and speech transcription:
The impact of a lecture or speech need not end when the applause fades. If the eventual aim is to transcribe and publish the text, it's important to organise the event to maximise the chances of a clear recording. This can make the difference between an accurate transcript or one riddled with 'inaudibles'. This article discusses the factors which influence a clear recording and highlights any specific transcription issues that need to be considered.
Much time, effort and money is invested in organising high profile speeches, keynote speaker presentations or academic lectures. It's vital that a clear recording is made to enable an accurate transcription. However, the recording is often ruined by poor equipment and lack of preparation. Even when using a venue's in-house recording facilities, there are factors to consider which will maximise the chances of a clear recording, and which it would be prudent to discuss with the venue in advance.
If you're given a choice between analogue and digital recordings, opt for digital, which produces an excellent sound quality. If you wish to capture individual speeches from a podium, the ideal solution is to connect standard lectern or lapel microphones to the recorders via a direct feed. Roving mics will also be needed to capture any audience participation in question and answer sessions.
Obtain necessary permission from the speakers before the event. Ensure they know they'll be recorded and transcribed. If they suddenly object during the event, you may have to abandon the recording.
Brief the speakers and anyone sharing a 'top table' on the platform to turn off mobile phones. Text messages or voicemails emit a radio frequency which is inaudible to the human ear but recording equipment will pick it up, and the resulting buzzing noise will drown out whatever is being said. Turning mobile phones to 'silent' or 'vibrate' mode is not enough - they need to be turned off completely.
the speaker can be heard. It may be tempting to think that all
lecturers and speakers are used to speaking in public. Although this
is usually the case, it doesn't apply across the board. So if you're
aware of someone's inexperience in public speaking or they have a quiet
voice, they may need a gentle reminder to speak clearly and loudly.
Invariably, people don't realise they're speaking softly - we rarely
'hear' our own voices. If they regard giving a lecture as important
enough to set aside time, the chances are they'll want to be heard.
Most people are happy to speak up if asked to do so. Platform lecturers,
particularly those with slide presentations, also have a tendency to
wander around the stage. This is not such a problem if they wear a lapel
microphone but causes problems if the mic is on the lectern. Speakers
need to be aware that they need to stay within the microphone's recording
Ensure that the venue has made sufficient preparation to minimise background noise and given some thought as to where the microphones are sited. Noisy machinery such as air conditioning or laptops will all emit noise which is often more intrusive on recordings than we realise at the time, and voices can be swamped, especially if people are softly spoken.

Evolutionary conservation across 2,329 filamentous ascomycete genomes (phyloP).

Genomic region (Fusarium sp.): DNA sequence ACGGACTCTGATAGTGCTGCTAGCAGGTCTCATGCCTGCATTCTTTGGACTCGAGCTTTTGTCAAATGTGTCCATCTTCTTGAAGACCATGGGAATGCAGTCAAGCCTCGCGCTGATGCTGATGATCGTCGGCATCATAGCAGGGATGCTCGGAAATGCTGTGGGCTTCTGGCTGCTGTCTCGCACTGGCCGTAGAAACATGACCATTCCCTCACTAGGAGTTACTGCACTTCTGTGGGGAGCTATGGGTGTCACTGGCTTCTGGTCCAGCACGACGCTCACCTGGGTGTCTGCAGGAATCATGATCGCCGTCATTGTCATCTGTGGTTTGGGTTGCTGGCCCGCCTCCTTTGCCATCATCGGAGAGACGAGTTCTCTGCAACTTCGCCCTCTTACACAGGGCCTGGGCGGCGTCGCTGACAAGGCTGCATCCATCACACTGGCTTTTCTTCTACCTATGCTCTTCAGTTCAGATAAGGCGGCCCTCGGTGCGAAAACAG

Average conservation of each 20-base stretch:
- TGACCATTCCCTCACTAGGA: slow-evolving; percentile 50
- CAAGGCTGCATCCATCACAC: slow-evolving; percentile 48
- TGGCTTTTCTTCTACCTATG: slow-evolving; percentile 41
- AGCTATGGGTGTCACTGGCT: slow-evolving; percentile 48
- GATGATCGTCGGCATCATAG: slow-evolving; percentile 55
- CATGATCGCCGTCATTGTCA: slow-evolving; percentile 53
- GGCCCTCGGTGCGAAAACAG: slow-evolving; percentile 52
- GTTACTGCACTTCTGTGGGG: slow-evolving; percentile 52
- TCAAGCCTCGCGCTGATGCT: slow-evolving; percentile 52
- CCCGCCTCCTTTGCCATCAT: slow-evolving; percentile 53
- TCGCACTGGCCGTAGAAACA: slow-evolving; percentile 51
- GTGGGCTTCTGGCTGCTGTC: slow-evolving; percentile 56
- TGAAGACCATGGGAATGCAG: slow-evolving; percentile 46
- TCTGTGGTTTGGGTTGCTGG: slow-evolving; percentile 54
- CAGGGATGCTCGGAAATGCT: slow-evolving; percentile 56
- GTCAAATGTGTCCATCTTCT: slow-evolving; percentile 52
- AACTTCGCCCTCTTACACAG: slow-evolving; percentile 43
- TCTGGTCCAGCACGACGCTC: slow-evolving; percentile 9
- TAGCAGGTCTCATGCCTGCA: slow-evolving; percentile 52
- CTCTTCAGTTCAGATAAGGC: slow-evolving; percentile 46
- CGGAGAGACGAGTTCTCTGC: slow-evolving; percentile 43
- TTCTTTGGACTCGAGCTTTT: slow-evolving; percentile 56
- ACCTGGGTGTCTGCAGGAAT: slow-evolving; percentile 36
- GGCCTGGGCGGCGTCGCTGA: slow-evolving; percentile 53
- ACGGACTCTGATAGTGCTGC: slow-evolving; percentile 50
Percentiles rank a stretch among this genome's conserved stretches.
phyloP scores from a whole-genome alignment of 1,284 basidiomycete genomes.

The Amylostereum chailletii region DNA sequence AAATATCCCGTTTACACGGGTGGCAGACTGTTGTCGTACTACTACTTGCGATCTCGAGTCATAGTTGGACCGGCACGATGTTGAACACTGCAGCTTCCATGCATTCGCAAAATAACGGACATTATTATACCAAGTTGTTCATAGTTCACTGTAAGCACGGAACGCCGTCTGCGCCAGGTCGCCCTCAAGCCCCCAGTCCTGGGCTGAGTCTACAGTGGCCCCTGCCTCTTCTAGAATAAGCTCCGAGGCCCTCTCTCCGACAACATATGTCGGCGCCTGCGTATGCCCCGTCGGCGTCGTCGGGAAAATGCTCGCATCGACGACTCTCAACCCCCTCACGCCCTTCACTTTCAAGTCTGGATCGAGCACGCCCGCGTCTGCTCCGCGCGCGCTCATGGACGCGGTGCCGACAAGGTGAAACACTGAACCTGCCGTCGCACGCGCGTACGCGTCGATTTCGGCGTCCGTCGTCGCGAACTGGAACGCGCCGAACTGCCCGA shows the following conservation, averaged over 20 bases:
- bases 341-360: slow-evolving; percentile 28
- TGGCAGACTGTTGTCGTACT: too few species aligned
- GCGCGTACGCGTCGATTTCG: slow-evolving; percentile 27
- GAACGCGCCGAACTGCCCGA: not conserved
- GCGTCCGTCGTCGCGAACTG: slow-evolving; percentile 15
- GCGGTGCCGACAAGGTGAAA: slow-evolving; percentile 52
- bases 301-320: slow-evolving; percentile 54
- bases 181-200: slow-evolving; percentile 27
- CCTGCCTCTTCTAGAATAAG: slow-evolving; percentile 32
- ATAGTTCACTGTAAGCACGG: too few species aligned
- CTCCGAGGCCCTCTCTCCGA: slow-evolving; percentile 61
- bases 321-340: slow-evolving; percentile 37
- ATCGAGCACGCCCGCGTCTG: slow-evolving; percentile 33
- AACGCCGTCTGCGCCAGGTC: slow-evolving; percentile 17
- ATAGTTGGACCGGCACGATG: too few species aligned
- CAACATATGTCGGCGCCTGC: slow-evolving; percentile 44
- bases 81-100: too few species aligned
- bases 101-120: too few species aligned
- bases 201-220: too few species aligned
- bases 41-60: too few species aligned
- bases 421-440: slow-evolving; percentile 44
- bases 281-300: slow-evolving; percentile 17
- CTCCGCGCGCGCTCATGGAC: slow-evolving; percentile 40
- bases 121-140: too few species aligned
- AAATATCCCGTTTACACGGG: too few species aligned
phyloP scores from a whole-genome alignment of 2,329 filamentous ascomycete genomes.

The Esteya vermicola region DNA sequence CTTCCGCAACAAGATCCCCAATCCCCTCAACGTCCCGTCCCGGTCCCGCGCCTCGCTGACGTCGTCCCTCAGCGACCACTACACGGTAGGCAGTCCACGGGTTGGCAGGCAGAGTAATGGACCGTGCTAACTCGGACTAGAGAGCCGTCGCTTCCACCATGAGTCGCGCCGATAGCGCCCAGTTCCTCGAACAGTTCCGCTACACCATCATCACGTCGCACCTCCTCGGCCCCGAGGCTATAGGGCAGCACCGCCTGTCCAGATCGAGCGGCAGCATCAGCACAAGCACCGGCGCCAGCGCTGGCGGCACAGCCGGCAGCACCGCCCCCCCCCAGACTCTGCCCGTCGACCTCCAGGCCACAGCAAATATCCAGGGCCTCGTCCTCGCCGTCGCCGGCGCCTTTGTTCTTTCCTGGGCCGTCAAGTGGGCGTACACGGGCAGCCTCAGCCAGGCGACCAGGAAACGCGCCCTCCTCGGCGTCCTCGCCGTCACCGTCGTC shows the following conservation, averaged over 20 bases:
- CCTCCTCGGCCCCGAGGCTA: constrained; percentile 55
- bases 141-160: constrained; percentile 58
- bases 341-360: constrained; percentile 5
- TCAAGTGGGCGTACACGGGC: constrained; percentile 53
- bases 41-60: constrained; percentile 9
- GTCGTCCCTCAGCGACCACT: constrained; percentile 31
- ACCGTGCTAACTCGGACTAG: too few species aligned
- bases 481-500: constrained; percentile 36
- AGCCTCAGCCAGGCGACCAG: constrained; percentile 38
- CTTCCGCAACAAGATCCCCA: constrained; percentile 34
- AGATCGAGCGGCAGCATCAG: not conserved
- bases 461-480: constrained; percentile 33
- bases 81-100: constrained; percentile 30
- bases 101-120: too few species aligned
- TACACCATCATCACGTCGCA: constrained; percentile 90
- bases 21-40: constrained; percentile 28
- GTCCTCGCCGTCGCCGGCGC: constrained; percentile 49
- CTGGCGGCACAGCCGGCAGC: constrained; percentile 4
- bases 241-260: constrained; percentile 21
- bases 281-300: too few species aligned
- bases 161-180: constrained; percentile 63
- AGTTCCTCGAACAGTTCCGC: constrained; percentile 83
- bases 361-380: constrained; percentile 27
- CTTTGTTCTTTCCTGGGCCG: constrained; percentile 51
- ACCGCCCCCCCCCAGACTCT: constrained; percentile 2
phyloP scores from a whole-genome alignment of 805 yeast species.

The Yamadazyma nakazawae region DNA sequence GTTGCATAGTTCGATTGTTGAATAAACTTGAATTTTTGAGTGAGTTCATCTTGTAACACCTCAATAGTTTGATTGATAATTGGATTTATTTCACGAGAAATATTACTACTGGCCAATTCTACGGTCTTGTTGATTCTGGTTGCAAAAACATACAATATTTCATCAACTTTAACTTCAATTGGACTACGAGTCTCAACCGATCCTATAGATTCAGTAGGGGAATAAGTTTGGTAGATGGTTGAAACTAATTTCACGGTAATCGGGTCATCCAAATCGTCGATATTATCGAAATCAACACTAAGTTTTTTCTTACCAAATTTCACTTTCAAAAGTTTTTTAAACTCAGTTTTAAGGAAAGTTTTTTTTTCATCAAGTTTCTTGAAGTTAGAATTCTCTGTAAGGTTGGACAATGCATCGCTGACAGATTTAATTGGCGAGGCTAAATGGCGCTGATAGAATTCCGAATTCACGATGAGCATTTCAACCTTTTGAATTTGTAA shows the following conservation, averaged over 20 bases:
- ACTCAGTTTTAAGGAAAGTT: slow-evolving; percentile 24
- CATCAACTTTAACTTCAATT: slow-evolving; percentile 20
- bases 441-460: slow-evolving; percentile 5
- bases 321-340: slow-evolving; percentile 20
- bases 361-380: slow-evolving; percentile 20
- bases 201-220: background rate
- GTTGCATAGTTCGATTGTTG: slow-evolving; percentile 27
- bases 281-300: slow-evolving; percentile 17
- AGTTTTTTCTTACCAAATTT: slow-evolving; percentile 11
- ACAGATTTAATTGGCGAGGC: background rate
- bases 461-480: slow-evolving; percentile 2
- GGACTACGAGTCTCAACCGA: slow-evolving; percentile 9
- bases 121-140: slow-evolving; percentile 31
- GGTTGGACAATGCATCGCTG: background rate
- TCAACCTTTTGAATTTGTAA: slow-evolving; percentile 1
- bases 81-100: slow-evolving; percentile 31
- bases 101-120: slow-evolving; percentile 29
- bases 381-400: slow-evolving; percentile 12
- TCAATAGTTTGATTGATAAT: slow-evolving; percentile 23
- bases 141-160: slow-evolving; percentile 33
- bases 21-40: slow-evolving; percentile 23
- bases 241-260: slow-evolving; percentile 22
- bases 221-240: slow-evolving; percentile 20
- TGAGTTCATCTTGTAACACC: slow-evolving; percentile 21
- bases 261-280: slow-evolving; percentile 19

Provide the transcriber with an agenda, list of speakers and delegates, as well as any presentations, handouts or background material supplied by the speakers. The latter is very useful as it helps to establish 'key words' that may not be in common usage, but are particularly relevant to the topic of the speech.
During the event itself, ensure that windows are closed - however hot the day may be! Noise from traffic, roadworks and planes will all have an impact on the recording. Unless a noise cancelling microphone is being used, most mics are not as selective as the human ear and can't filter out extraneous noise in the same way we can. They record everything they hear and the loudest noise will dominate.
if you have a panel of speakers waiting their turn on the platform,
keep an eye on any 'bad habits' developing. It's tempting to
have tea or coffee to relax the speakers or to allow them to bring cups
back after any breaks. If you do, then the clattering of the crockery
may be the loudest sound on the recording. Be aware of the noise of
shuffling papers or 'scratching' pens near the table microphone. As
this may be the source of the nearest noise, that's what the microphone
will hear and it will drown out whatever is being said.
A final 'don't' may be helpful. If budgets are tight but a transcript is still needed, don't cut corners on the recording method. For example, don't use a portable recorder whilst sitting in the audience. Balancing a dictaphone or recorder on your knee will NOT pick up the speeches from the stage. All it will record is the noises nearest the recorder. While you may be able to hear a speaker clearly from the middle of an audience, your recorder will pick up other noises such as you scribbling notes, your neighbour coughing or the person three rows back having a sneezing fit. Needless to say, none of that will produce a recording that it is possible to transcribe.
a member of the audience, consider contacting the organisers for a detailed
transcript after the event. If time doesn't allow for that option, the
only way you'll record anything audible is to place a microphone on
or near the podium. Even then, there are issues over feedback noise
from the sound system, the other microphones and distance from the speakers.
Be prepared for a less than clear recording and an incomplete transcript
in such circumstances. More technical recording issues are discussed
in another article.
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